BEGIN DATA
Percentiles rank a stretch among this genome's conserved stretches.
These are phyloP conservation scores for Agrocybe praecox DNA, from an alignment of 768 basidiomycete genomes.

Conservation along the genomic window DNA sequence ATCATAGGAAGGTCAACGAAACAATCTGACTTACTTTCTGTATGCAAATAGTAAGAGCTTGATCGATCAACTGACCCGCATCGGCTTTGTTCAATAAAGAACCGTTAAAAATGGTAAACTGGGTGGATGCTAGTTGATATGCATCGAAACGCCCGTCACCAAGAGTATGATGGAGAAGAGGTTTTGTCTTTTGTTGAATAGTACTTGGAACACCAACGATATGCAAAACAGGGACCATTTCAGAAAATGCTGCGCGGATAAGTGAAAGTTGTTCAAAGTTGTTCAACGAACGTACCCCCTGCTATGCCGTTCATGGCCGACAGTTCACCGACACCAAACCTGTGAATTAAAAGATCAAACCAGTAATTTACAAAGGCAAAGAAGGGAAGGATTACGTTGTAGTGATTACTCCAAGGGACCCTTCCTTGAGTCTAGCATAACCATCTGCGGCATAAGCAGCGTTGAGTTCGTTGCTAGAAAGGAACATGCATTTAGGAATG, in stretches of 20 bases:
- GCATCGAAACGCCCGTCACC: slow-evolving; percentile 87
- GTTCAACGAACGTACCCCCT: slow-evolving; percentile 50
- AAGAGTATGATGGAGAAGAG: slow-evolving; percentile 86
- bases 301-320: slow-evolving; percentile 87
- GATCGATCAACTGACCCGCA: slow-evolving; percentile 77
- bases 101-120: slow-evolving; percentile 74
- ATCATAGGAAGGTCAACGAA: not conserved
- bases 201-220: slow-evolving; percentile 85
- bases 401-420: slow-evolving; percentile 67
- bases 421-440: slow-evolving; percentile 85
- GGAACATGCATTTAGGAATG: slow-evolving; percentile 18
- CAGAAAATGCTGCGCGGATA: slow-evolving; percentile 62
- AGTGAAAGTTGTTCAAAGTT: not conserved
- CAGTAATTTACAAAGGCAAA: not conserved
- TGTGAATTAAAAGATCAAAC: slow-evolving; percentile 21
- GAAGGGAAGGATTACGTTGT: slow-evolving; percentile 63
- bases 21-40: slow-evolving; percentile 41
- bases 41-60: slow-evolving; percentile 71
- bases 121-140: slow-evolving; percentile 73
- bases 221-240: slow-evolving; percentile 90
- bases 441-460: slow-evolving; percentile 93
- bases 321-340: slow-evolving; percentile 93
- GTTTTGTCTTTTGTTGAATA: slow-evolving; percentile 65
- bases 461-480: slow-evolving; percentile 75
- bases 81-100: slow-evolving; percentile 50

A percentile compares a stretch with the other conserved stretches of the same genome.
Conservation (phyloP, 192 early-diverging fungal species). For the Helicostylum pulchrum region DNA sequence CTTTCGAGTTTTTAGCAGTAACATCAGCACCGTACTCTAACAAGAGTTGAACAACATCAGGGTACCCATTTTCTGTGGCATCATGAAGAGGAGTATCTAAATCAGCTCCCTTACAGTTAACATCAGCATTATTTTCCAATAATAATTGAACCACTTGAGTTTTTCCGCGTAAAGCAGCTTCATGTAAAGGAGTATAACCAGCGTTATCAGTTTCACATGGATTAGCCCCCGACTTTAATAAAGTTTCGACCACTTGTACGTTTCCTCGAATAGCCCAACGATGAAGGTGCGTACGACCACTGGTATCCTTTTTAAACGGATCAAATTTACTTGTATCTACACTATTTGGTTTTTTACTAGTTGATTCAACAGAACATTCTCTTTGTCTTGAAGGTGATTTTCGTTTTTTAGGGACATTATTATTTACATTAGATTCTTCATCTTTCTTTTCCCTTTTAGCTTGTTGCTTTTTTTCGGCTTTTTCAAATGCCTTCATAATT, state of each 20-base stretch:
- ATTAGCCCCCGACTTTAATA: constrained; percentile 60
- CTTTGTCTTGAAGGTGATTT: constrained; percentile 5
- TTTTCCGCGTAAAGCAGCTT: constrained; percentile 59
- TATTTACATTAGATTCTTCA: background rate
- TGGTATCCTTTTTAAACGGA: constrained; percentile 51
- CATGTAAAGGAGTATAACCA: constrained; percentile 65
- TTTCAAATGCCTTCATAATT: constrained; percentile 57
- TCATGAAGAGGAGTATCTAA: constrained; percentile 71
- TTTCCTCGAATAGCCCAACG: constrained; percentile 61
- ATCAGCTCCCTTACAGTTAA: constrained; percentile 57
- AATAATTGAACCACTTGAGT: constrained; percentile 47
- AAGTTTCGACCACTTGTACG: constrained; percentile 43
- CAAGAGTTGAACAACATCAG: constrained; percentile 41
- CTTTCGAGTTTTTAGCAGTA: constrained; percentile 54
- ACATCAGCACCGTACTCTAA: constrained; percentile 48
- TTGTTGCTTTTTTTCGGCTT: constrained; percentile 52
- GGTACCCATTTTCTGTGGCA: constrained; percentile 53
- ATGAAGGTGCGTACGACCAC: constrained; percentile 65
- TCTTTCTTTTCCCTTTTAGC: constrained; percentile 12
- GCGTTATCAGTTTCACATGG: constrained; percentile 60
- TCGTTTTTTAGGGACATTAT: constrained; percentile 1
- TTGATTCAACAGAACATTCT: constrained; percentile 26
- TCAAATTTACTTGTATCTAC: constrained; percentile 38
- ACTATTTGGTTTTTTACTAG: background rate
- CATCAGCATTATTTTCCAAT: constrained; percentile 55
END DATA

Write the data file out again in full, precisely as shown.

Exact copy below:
Percentiles rank a stretch among this genome's conserved stretches.
These are phyloP conservation scores for Agrocybe praecox DNA, from an alignment of 768 basidiomycete genomes.

Conservation along the genomic window DNA sequence ATCATAGGAAGGTCAACGAAACAATCTGACTTACTTTCTGTATGCAAATAGTAAGAGCTTGATCGATCAACTGACCCGCATCGGCTTTGTTCAATAAAGAACCGTTAAAAATGGTAAACTGGGTGGATGCTAGTTGATATGCATCGAAACGCCCGTCACCAAGAGTATGATGGAGAAGAGGTTTTGTCTTTTGTTGAATAGTACTTGGAACACCAACGATATGCAAAACAGGGACCATTTCAGAAAATGCTGCGCGGATAAGTGAAAGTTGTTCAAAGTTGTTCAACGAACGTACCCCCTGCTATGCCGTTCATGGCCGACAGTTCACCGACACCAAACCTGTGAATTAAAAGATCAAACCAGTAATTTACAAAGGCAAAGAAGGGAAGGATTACGTTGTAGTGATTACTCCAAGGGACCCTTCCTTGAGTCTAGCATAACCATCTGCGGCATAAGCAGCGTTGAGTTCGTTGCTAGAAAGGAACATGCATTTAGGAATG, in stretches of 20 bases:
- GCATCGAAACGCCCGTCACC: slow-evolving; percentile 87
- GTTCAACGAACGTACCCCCT: slow-evolving; percentile 50
- AAGAGTATGATGGAGAAGAG: slow-evolving; percentile 86
- bases 301-320: slow-evolving; percentile 87
- GATCGATCAACTGACCCGCA: slow-evolving; percentile 77
- bases 101-120: slow-evolving; percentile 74
- ATCATAGGAAGGTCAACGAA: not conserved
- bases 201-220: slow-evolving; percentile 85
- bases 401-420: slow-evolving; percentile 67
- bases 421-440: slow-evolving; percentile 85
- GGAACATGCATTTAGGAATG: slow-evolving; percentile 18
- CAGAAAATGCTGCGCGGATA: slow-evolving; percentile 62
- AGTGAAAGTTGTTCAAAGTT: not conserved
- CAGTAATTTACAAAGGCAAA: not conserved
- TGTGAATTAAAAGATCAAAC: slow-evolving; percentile 21
- GAAGGGAAGGATTACGTTGT: slow-evolving; percentile 63
- bases 21-40: slow-evolving; percentile 41
- bases 41-60: slow-evolving; percentile 71
- bases 121-140: slow-evolving; percentile 73
- bases 221-240: slow-evolving; percentile 90
- bases 441-460: slow-evolving; percentile 93
- bases 321-340: slow-evolving; percentile 93
- GTTTTGTCTTTTGTTGAATA: slow-evolving; percentile 65
- bases 461-480: slow-evolving; percentile 75
- bases 81-100: slow-evolving; percentile 50

A percentile compares a stretch with the other conserved stretches of the same genome.
Conservation (phyloP, 192 early-diverging fungal species). For the Helicostylum pulchrum region DNA sequence CTTTCGAGTTTTTAGCAGTAACATCAGCACCGTACTCTAACAAGAGTTGAACAACATCAGGGTACCCATTTTCTGTGGCATCATGAAGAGGAGTATCTAAATCAGCTCCCTTACAGTTAACATCAGCATTATTTTCCAATAATAATTGAACCACTTGAGTTTTTCCGCGTAAAGCAGCTTCATGTAAAGGAGTATAACCAGCGTTATCAGTTTCACATGGATTAGCCCCCGACTTTAATAAAGTTTCGACCACTTGTACGTTTCCTCGAATAGCCCAACGATGAAGGTGCGTACGACCACTGGTATCCTTTTTAAACGGATCAAATTTACTTGTATCTACACTATTTGGTTTTTTACTAGTTGATTCAACAGAACATTCTCTTTGTCTTGAAGGTGATTTTCGTTTTTTAGGGACATTATTATTTACATTAGATTCTTCATCTTTCTTTTCCCTTTTAGCTTGTTGCTTTTTTTCGGCTTTTTCAAATGCCTTCATAATT, state of each 20-base stretch:
- ATTAGCCCCCGACTTTAATA: constrained; percentile 60
- CTTTGTCTTGAAGGTGATTT: constrained; percentile 5
- TTTTCCGCGTAAAGCAGCTT: constrained; percentile 59
- TATTTACATTAGATTCTTCA: background rate
- TGGTATCCTTTTTAAACGGA: constrained; percentile 51
- CATGTAAAGGAGTATAACCA: constrained; percentile 65
- TTTCAAATGCCTTCATAATT: constrained; percentile 57
- TCATGAAGAGGAGTATCTAA: constrained; percentile 71
- TTTCCTCGAATAGCCCAACG: constrained; percentile 61
- ATCAGCTCCCTTACAGTTAA: constrained; percentile 57
- AATAATTGAACCACTTGAGT: constrained; percentile 47
- AAGTTTCGACCACTTGTACG: constrained; percentile 43
- CAAGAGTTGAACAACATCAG: constrained; percentile 41
- CTTTCGAGTTTTTAGCAGTA: constrained; percentile 54
- ACATCAGCACCGTACTCTAA: constrained; percentile 48
- TTGTTGCTTTTTTTCGGCTT: constrained; percentile 52
- GGTACCCATTTTCTGTGGCA: constrained; percentile 53
- ATGAAGGTGCGTACGACCAC: constrained; percentile 65
- TCTTTCTTTTCCCTTTTAGC: constrained; percentile 12
- GCGTTATCAGTTTCACATGG: constrained; percentile 60
- TCGTTTTTTAGGGACATTAT: constrained; percentile 1
- TTGATTCAACAGAACATTCT: constrained; percentile 26
- TCAAATTTACTTGTATCTAC: constrained; percentile 38
- ACTATTTGGTTTTTTACTAG: background rate
- CATCAGCATTATTTTCCAAT: constrained; percentile 55